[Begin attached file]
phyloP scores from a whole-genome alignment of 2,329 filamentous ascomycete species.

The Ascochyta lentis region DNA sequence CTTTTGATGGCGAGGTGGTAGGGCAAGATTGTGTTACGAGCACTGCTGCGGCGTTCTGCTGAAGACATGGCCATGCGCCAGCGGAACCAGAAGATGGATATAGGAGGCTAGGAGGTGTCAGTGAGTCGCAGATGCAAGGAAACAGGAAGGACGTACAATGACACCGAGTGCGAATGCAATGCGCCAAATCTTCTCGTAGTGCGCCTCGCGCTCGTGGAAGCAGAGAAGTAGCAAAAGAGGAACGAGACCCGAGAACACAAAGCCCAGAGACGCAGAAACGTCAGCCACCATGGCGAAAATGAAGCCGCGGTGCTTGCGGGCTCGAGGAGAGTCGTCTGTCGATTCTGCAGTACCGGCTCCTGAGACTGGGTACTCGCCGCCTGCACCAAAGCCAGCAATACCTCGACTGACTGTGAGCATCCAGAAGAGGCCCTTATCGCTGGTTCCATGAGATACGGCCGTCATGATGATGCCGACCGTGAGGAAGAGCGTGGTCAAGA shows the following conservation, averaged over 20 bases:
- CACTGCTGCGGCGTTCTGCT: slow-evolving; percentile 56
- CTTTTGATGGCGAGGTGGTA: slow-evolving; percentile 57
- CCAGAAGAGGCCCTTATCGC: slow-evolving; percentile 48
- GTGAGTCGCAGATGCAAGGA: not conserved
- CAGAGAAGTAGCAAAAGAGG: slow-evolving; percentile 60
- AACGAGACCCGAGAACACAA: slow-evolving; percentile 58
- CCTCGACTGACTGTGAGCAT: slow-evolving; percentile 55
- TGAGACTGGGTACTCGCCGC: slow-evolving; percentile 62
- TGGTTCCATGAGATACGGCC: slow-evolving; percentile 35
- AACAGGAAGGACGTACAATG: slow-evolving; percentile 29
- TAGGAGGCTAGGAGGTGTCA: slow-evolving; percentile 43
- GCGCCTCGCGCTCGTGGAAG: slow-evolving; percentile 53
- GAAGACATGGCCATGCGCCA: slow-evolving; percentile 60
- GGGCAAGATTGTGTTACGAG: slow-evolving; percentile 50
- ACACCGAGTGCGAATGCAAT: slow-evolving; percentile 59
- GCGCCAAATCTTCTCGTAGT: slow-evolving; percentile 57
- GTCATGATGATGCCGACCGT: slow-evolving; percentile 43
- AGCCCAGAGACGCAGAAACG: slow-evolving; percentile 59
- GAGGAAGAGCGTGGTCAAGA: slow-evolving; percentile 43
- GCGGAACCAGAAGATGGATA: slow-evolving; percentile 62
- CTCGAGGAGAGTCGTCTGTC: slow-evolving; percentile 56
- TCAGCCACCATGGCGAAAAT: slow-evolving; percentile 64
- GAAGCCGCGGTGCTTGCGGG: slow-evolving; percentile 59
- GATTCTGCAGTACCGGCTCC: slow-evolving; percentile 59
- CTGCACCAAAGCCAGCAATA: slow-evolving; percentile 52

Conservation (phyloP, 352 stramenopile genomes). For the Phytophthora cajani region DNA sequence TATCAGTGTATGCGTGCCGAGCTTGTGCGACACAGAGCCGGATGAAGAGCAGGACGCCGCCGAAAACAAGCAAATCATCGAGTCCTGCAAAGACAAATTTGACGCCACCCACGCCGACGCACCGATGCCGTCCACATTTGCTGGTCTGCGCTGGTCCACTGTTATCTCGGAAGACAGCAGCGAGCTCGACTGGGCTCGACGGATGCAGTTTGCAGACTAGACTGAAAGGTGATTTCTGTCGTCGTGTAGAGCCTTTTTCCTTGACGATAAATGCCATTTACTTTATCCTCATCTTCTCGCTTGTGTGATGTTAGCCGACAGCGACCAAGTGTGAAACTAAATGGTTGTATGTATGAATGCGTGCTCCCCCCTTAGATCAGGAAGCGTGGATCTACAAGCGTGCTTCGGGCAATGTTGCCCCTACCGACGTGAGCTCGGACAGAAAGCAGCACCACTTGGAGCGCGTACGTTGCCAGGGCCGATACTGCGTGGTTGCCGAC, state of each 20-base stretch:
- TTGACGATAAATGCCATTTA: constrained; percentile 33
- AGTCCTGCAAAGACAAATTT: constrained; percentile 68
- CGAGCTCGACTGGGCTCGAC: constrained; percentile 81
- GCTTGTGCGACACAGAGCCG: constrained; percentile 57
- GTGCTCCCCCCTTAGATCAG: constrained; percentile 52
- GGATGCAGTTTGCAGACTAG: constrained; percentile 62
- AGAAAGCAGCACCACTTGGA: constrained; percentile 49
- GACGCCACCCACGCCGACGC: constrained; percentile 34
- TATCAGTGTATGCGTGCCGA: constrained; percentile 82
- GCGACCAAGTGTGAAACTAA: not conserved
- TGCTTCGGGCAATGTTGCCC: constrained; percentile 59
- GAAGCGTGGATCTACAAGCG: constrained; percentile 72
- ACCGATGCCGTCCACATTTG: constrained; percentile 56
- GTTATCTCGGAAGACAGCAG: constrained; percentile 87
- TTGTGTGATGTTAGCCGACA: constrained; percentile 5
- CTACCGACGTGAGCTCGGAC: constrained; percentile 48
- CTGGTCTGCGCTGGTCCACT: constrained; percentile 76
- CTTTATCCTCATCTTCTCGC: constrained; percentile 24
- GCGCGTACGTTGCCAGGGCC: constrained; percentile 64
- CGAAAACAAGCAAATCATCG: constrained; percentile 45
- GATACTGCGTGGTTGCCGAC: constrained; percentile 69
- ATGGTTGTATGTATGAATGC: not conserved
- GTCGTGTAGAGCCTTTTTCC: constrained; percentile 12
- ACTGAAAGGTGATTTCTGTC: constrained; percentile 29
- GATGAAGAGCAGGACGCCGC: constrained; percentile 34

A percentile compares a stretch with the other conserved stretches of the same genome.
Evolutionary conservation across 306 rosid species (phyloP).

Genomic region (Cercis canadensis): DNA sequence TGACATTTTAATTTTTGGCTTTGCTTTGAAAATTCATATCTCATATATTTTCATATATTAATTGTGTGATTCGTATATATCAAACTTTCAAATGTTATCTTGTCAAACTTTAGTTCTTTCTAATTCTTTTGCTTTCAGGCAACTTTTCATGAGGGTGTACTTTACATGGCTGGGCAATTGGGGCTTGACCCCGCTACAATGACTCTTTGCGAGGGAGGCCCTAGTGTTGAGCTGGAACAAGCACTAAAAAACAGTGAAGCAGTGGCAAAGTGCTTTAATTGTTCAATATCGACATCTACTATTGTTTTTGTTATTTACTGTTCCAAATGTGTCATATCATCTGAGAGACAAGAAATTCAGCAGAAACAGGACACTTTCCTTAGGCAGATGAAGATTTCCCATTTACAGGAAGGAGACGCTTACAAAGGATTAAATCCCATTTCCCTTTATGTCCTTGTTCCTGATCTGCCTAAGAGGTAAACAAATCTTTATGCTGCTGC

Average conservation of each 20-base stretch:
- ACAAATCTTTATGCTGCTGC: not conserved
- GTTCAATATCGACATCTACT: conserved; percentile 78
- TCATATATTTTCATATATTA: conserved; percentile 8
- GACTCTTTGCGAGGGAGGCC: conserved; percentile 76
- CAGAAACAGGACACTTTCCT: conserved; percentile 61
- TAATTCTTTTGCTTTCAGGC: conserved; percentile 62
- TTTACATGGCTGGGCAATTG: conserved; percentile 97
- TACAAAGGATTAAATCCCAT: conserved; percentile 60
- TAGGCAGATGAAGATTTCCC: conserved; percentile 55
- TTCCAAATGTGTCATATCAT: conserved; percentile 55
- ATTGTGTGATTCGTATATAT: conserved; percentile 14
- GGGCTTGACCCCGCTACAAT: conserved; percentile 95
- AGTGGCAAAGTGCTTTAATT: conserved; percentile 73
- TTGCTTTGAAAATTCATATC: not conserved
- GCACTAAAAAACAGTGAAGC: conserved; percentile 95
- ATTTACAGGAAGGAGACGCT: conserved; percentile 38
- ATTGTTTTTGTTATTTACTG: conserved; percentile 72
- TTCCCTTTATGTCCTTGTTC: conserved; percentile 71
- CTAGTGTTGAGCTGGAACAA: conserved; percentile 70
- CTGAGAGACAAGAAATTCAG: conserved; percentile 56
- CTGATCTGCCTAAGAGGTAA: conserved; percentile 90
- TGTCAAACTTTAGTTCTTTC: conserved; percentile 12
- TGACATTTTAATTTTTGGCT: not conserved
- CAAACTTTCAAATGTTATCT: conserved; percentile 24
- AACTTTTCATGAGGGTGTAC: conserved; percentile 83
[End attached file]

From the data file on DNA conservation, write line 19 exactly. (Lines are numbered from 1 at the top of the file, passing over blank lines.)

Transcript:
- GTCATGATGATGCCGACCGT: slow-evolving; percentile 43